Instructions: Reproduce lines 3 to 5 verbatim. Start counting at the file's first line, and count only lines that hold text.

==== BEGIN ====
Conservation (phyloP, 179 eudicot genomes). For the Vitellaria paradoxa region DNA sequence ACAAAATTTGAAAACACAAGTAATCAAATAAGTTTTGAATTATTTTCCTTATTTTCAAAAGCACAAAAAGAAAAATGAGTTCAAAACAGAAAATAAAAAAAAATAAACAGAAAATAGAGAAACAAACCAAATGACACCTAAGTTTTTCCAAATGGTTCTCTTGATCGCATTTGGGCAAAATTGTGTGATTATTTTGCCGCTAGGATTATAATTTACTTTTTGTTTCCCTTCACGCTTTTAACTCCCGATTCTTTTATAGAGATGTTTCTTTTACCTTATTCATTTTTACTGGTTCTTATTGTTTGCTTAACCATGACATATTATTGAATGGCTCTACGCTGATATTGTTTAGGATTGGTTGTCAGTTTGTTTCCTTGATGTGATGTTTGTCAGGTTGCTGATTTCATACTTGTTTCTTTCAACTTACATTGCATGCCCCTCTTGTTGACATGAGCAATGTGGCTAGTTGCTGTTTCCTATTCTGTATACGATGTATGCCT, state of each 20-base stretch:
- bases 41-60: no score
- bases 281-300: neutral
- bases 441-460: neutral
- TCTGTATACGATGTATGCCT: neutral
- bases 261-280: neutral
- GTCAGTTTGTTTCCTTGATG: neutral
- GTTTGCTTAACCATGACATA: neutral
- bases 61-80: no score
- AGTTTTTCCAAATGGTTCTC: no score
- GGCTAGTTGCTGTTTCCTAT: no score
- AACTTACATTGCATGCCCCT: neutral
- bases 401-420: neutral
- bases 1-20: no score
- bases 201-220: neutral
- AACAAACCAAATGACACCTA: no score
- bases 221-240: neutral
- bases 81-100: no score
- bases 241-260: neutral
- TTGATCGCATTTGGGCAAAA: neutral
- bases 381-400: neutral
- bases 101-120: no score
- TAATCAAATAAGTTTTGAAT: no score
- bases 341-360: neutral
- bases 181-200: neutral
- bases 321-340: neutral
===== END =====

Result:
- bases 281-300: neutral
- bases 441-460: neutral
- TCTGTATACGATGTATGCCT: neutral